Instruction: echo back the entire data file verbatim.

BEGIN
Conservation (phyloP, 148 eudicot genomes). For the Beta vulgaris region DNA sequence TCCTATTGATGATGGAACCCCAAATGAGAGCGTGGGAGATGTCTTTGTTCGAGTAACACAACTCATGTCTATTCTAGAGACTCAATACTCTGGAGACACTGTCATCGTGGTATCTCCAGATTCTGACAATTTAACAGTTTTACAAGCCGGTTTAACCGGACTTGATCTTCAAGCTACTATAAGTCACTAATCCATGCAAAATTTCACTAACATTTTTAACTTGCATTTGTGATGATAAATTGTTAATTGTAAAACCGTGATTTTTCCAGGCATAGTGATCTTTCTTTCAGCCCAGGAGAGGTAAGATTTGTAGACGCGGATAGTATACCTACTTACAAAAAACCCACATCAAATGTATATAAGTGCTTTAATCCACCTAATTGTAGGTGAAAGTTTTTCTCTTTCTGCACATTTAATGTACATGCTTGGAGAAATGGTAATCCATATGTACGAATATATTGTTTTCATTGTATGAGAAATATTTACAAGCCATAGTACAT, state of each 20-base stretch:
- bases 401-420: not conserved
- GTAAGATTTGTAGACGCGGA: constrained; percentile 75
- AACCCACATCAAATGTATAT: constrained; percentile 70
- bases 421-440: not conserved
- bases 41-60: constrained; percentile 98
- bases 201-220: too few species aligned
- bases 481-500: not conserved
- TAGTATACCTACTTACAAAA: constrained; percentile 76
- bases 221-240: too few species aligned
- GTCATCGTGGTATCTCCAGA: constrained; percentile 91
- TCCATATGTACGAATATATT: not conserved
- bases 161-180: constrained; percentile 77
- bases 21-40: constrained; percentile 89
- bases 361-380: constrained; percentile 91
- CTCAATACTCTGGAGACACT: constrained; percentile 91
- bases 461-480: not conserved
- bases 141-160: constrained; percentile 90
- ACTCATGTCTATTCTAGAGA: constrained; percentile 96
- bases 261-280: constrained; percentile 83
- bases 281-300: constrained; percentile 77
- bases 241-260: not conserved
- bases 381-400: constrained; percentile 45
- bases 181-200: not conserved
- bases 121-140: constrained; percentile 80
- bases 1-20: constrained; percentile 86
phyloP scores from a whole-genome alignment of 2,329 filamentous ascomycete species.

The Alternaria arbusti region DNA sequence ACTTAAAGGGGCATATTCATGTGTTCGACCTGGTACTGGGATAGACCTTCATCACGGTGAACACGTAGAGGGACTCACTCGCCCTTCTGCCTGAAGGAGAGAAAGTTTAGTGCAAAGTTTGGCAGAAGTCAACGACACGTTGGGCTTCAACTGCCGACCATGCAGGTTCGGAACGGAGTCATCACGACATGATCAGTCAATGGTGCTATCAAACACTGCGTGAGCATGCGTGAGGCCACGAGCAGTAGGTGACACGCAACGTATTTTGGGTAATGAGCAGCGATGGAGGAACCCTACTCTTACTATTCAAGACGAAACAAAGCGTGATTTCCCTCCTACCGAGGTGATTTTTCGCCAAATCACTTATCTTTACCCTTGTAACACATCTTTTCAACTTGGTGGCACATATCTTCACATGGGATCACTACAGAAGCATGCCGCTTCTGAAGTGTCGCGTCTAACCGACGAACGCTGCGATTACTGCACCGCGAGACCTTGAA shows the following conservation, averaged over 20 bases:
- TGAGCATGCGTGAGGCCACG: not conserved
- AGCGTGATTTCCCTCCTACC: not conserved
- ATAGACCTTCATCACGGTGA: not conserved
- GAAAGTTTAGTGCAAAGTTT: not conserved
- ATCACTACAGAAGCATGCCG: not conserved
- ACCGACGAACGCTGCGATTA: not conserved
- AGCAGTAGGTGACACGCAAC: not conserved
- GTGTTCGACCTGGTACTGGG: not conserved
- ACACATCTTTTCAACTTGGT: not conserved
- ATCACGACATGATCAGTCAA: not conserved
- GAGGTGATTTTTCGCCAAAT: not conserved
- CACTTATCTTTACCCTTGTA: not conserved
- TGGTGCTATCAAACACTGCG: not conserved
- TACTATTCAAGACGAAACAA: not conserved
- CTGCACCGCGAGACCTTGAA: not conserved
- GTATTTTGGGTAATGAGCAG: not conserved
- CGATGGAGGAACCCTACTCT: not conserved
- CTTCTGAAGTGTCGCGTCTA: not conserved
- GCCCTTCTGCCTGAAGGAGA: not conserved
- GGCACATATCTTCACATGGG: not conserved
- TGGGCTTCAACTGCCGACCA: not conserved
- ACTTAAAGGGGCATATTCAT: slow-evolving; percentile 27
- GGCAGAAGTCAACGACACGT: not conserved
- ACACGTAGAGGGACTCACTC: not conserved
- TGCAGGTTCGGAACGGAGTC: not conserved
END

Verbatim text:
Conservation (phyloP, 148 eudicot genomes). For the Beta vulgaris region DNA sequence TCCTATTGATGATGGAACCCCAAATGAGAGCGTGGGAGATGTCTTTGTTCGAGTAACACAACTCATGTCTATTCTAGAGACTCAATACTCTGGAGACACTGTCATCGTGGTATCTCCAGATTCTGACAATTTAACAGTTTTACAAGCCGGTTTAACCGGACTTGATCTTCAAGCTACTATAAGTCACTAATCCATGCAAAATTTCACTAACATTTTTAACTTGCATTTGTGATGATAAATTGTTAATTGTAAAACCGTGATTTTTCCAGGCATAGTGATCTTTCTTTCAGCCCAGGAGAGGTAAGATTTGTAGACGCGGATAGTATACCTACTTACAAAAAACCCACATCAAATGTATATAAGTGCTTTAATCCACCTAATTGTAGGTGAAAGTTTTTCTCTTTCTGCACATTTAATGTACATGCTTGGAGAAATGGTAATCCATATGTACGAATATATTGTTTTCATTGTATGAGAAATATTTACAAGCCATAGTACAT, state of each 20-base stretch:
- bases 401-420: not conserved
- GTAAGATTTGTAGACGCGGA: constrained; percentile 75
- AACCCACATCAAATGTATAT: constrained; percentile 70
- bases 421-440: not conserved
- bases 41-60: constrained; percentile 98
- bases 201-220: too few species aligned
- bases 481-500: not conserved
- TAGTATACCTACTTACAAAA: constrained; percentile 76
- bases 221-240: too few species aligned
- GTCATCGTGGTATCTCCAGA: constrained; percentile 91
- TCCATATGTACGAATATATT: not conserved
- bases 161-180: constrained; percentile 77
- bases 21-40: constrained; percentile 89
- bases 361-380: constrained; percentile 91
- CTCAATACTCTGGAGACACT: constrained; percentile 91
- bases 461-480: not conserved
- bases 141-160: constrained; percentile 90
- ACTCATGTCTATTCTAGAGA: constrained; percentile 96
- bases 261-280: constrained; percentile 83
- bases 281-300: constrained; percentile 77
- bases 241-260: not conserved
- bases 381-400: constrained; percentile 45
- bases 181-200: not conserved
- bases 121-140: constrained; percentile 80
- bases 1-20: constrained; percentile 86
phyloP scores from a whole-genome alignment of 2,329 filamentous ascomycete species.

The Alternaria arbusti region DNA sequence ACTTAAAGGGGCATATTCATGTGTTCGACCTGGTACTGGGATAGACCTTCATCACGGTGAACACGTAGAGGGACTCACTCGCCCTTCTGCCTGAAGGAGAGAAAGTTTAGTGCAAAGTTTGGCAGAAGTCAACGACACGTTGGGCTTCAACTGCCGACCATGCAGGTTCGGAACGGAGTCATCACGACATGATCAGTCAATGGTGCTATCAAACACTGCGTGAGCATGCGTGAGGCCACGAGCAGTAGGTGACACGCAACGTATTTTGGGTAATGAGCAGCGATGGAGGAACCCTACTCTTACTATTCAAGACGAAACAAAGCGTGATTTCCCTCCTACCGAGGTGATTTTTCGCCAAATCACTTATCTTTACCCTTGTAACACATCTTTTCAACTTGGTGGCACATATCTTCACATGGGATCACTACAGAAGCATGCCGCTTCTGAAGTGTCGCGTCTAACCGACGAACGCTGCGATTACTGCACCGCGAGACCTTGAA shows the following conservation, averaged over 20 bases:
- TGAGCATGCGTGAGGCCACG: not conserved
- AGCGTGATTTCCCTCCTACC: not conserved
- ATAGACCTTCATCACGGTGA: not conserved
- GAAAGTTTAGTGCAAAGTTT: not conserved
- ATCACTACAGAAGCATGCCG: not conserved
- ACCGACGAACGCTGCGATTA: not conserved
- AGCAGTAGGTGACACGCAAC: not conserved
- GTGTTCGACCTGGTACTGGG: not conserved
- ACACATCTTTTCAACTTGGT: not conserved
- ATCACGACATGATCAGTCAA: not conserved
- GAGGTGATTTTTCGCCAAAT: not conserved
- CACTTATCTTTACCCTTGTA: not conserved
- TGGTGCTATCAAACACTGCG: not conserved
- TACTATTCAAGACGAAACAA: not conserved
- CTGCACCGCGAGACCTTGAA: not conserved
- GTATTTTGGGTAATGAGCAG: not conserved
- CGATGGAGGAACCCTACTCT: not conserved
- CTTCTGAAGTGTCGCGTCTA: not conserved
- GCCCTTCTGCCTGAAGGAGA: not conserved
- GGCACATATCTTCACATGGG: not conserved
- TGGGCTTCAACTGCCGACCA: not conserved
- ACTTAAAGGGGCATATTCAT: slow-evolving; percentile 27
- GGCAGAAGTCAACGACACGT: not conserved
- ACACGTAGAGGGACTCACTC: not conserved
- TGCAGGTTCGGAACGGAGTC: not conserved